On the Tablecloth

Playing in a regional pairs event at the Pasadena nationals, we come to the table of a noted expert, distinguished by the presense of a tablecloth, the only one in the room. I pick up in third chair:
 S:4 H:6 D:A862 C:AKQ10842
Partner opens 1S:, RHO, the expert, bids 4H:, and I have a problem. I try 6C:, which seems about what this hand is worth, and all pass. Dummy hits and, perhaps coincidentally, I am in a fine contract.
S: AK1063
H: J7
D: K97
C: J74
S: 4
H: 6
D: A862
C: AKQ10852
The lead is the H:2, which righty wins with the Ace, fooling no one. She thinks for a little while and returns the C:3, which I think is a mistake, but we shall see. I think a diamond would probably be best, or perhaps a heart, but my hand is entirely unknown to her at trick two.

How are my chances? I have seven club tricks and two Ace-Kings, for eleven tricks. If spades are 4-3 or QJ doubleton, I have twelve tricks, which is about 65%, so I have a chance. Is that likely? Hearts are known from the lead to be 7-3. It looks like trumps are 2-1 and there is no void on the right due to the absence of a Lightner slam double. East could be 3-7-2-1, so establishing spades looks like a good shot. Are there any other chances? Yes! If West has five spades and East has the top three hearts, there will be a double squeeze around diamonds. That is why a diamond return would have been best, forcing me to give up the double squeeze, though it would leave me will the possibility of a simple squeeze against West in spades and diamonds. That would require East to be 2-7-2-2, which is possible, but unlikely. Alternatively, West could have D:QJ10, which would account for East's reluctance to play diamonds.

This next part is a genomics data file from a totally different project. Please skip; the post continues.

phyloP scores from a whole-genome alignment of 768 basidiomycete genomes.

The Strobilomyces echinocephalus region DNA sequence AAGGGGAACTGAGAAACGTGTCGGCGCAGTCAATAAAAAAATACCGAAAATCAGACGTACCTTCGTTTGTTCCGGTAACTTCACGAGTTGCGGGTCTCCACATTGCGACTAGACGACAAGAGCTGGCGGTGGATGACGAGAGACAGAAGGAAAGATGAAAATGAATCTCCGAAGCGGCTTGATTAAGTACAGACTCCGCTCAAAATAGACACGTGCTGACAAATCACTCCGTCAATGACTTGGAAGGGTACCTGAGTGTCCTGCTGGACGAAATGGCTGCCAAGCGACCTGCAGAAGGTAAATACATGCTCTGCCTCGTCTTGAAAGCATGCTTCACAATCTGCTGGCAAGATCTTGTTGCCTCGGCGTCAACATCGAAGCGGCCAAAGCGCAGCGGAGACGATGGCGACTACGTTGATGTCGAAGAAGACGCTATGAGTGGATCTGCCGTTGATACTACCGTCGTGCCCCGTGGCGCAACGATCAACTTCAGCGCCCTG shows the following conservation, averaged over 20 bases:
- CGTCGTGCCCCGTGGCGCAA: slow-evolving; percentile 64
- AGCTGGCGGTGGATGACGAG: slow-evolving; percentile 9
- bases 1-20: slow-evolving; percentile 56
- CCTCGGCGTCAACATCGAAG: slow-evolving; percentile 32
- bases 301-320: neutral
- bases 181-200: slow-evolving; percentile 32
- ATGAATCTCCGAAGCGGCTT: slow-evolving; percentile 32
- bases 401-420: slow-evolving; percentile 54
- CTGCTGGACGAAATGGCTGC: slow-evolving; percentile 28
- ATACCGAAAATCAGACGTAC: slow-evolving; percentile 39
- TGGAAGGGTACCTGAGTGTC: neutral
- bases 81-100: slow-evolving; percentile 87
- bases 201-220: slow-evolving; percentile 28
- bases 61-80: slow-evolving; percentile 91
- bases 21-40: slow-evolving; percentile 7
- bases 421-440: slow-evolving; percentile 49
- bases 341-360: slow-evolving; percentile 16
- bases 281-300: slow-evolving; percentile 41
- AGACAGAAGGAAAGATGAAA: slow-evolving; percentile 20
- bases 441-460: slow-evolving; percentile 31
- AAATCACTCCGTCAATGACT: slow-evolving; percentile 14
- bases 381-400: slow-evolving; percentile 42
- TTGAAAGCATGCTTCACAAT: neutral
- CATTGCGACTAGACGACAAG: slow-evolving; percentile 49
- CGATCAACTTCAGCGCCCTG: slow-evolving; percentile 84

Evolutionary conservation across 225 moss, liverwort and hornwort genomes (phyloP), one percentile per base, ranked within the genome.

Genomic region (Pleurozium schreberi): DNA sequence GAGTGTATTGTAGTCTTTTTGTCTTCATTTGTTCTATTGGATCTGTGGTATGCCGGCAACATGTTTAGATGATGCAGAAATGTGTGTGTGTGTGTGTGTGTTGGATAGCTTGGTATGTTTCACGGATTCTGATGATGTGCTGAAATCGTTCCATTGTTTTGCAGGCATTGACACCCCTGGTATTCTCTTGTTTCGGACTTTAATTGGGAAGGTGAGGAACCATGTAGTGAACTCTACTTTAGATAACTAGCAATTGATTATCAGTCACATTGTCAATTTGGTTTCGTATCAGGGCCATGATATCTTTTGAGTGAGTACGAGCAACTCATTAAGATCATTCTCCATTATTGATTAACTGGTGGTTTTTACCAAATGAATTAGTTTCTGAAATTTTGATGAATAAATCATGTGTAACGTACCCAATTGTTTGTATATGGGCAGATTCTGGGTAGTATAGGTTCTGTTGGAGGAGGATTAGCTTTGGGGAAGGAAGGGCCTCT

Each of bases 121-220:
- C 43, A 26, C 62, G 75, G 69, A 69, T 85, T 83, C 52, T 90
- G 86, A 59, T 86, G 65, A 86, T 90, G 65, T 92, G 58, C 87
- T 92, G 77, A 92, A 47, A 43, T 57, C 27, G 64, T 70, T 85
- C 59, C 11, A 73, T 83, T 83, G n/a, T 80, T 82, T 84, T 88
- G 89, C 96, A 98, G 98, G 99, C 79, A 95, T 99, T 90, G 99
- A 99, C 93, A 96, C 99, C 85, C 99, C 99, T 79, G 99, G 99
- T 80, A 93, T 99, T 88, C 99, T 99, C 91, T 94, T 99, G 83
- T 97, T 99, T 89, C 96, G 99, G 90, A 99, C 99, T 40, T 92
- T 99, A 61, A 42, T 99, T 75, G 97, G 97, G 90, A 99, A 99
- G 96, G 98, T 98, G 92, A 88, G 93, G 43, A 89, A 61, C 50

My next move ought to be to test spades and see what I can find out about the hand, so I play the C:8, covered with the 9, and won with the Jack. Top spade, spade ruffed high, and C:5 to the seven have drawn trumps, East pitching a heart on the second club. I cash the other top spade, and righty pitches another heart. I pitch a diamond and take stock. I need a squeeze. East was clearly 2-7-3-1. That means a simple squeeze in the pointed suits will not work, so I am reduced to a double squeeze, hoping East has the H:AKQ. What if she doesn't? The H:J will be a one-card menace against both opponents, which is normally worthless, but just in time, I realize that West will be under pressure in three suits. If he misses the squeeze and pitches his heart honor, I'll have my double squeeze, but I remember that the doubly-guarded one-card menace is an element in the double guard squeeze, a rare bird indeed. What does that need? I need West to have two of the top three diamonds. Let's try it, but I shall need to be careful. I run the clubs, pitching one spade and (careful, now) the nine of diamonds, leaving:

S: 10
H: J
D: K7
C: ---
S: Q
H: Q
D: Q10
C: ---
S: ---
H: K
D: J43
C: ---
S: ---
H: ---
D: A86
C: 2
On the last club, West is pickled. A spade is obviously fatal, and a diamond allows me to cross to the D:K, dropping his Queen and finessing against partner's Jack on the way back, so he pitches the H:Q. I toss the spade from dummy and East is squeezed in hearts and diamonds, so she concedes the rest.
Copyright © 1992 Jeff Goldsmith